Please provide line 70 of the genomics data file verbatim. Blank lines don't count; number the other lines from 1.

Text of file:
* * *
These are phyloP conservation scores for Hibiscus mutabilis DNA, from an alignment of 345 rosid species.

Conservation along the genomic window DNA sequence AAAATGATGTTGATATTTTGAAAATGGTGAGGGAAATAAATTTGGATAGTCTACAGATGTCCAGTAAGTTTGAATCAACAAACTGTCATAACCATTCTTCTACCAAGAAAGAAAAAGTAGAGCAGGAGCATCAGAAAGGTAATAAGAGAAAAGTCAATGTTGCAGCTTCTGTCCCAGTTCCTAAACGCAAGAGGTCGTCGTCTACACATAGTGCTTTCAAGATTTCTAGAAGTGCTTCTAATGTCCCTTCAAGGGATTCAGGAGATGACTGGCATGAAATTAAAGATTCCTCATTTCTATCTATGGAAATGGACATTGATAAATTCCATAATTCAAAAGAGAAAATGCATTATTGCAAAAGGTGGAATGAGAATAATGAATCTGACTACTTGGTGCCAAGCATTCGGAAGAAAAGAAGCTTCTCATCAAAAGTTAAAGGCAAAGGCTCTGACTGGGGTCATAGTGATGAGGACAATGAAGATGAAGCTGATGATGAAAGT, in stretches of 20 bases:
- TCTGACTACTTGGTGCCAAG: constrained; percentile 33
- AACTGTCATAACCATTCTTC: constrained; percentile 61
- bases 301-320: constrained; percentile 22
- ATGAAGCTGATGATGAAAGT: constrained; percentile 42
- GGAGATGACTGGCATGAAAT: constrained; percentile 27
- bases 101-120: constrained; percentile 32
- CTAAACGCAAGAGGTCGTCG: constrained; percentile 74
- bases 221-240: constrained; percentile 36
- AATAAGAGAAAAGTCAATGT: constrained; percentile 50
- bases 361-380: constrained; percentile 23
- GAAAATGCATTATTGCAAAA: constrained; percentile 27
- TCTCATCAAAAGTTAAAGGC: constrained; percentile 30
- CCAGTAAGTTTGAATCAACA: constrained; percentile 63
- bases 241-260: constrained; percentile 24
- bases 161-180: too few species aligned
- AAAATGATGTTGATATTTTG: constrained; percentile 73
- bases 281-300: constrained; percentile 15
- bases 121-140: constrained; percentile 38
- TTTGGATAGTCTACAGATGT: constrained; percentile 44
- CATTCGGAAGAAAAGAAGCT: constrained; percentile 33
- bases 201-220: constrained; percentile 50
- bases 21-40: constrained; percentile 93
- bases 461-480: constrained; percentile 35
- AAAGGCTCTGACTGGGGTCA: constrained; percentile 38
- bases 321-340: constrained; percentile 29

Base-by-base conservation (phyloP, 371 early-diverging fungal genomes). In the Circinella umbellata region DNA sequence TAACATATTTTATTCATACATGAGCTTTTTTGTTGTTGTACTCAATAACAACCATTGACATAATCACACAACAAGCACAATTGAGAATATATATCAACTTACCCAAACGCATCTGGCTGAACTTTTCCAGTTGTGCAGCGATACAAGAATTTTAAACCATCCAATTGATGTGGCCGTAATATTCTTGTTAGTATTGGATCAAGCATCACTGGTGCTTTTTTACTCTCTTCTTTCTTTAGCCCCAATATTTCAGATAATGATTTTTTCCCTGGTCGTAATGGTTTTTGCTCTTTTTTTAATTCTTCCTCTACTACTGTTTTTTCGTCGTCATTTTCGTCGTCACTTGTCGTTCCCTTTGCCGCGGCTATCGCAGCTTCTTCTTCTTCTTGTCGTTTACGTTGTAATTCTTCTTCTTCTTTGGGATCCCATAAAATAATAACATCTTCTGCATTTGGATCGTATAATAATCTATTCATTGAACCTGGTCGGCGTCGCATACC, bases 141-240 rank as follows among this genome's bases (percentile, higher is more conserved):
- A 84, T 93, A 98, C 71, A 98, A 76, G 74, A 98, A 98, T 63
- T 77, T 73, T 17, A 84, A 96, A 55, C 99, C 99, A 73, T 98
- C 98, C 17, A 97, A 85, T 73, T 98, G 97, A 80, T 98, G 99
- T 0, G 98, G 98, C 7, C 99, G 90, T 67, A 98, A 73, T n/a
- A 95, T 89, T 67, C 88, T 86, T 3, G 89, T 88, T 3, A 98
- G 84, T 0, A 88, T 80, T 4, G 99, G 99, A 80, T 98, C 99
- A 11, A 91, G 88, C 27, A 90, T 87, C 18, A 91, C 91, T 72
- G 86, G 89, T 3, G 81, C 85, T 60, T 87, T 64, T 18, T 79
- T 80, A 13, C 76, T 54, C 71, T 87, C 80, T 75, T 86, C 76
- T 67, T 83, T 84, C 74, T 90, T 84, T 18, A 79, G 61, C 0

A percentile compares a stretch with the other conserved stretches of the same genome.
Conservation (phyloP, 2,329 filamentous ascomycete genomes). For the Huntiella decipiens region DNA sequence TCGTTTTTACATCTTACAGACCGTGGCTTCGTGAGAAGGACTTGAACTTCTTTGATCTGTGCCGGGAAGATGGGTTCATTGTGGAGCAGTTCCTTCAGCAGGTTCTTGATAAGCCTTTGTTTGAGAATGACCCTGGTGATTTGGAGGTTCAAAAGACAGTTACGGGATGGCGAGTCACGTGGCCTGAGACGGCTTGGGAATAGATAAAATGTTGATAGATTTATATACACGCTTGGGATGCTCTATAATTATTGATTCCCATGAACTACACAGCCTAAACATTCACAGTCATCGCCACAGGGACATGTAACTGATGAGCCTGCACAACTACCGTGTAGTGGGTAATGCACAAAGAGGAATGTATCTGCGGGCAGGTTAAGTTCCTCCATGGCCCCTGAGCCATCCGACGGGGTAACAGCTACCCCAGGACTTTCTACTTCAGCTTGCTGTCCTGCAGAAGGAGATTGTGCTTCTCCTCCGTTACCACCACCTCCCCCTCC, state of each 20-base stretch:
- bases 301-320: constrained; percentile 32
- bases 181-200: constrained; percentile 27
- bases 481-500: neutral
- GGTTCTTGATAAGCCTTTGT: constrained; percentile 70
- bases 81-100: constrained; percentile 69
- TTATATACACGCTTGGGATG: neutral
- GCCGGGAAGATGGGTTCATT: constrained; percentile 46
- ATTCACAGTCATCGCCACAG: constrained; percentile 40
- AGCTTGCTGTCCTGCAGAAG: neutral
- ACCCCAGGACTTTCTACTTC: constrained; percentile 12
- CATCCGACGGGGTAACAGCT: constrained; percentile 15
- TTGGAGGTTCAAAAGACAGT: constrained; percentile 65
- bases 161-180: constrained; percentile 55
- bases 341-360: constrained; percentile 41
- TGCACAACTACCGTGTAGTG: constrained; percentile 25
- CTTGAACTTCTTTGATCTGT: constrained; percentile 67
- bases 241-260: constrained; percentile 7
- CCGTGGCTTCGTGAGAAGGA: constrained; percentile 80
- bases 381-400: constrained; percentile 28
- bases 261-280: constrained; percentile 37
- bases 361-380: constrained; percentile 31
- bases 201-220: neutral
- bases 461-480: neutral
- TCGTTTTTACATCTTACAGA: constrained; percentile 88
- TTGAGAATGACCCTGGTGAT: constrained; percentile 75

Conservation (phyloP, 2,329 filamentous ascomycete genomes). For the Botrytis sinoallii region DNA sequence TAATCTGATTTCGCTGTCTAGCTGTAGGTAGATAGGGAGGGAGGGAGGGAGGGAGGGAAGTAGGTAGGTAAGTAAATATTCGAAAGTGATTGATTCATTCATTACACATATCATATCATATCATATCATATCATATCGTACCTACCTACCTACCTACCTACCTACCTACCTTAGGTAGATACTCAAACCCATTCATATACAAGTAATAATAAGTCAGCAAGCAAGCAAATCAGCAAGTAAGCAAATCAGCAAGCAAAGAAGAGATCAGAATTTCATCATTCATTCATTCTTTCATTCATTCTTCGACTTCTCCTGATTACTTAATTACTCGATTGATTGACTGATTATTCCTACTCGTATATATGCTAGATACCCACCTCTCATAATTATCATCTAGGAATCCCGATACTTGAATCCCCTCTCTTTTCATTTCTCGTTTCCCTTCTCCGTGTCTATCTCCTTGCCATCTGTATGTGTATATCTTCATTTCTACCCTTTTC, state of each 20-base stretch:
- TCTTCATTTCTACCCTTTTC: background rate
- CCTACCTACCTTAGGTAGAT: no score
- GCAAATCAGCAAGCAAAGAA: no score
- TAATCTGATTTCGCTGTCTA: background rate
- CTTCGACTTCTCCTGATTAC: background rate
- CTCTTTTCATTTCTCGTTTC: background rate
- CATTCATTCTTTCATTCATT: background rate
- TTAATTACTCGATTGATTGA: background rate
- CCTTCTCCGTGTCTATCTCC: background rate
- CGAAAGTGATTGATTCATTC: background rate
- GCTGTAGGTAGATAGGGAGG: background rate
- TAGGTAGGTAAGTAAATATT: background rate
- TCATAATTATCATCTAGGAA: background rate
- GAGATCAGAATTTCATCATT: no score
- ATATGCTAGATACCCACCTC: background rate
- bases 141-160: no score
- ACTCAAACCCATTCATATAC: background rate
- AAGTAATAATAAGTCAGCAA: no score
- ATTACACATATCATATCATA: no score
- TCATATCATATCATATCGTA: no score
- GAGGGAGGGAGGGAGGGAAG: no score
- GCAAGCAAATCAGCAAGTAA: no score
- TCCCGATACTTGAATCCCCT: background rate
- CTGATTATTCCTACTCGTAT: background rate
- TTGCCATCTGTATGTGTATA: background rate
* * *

- TAATCTGATTTCGCTGTCTA: background rate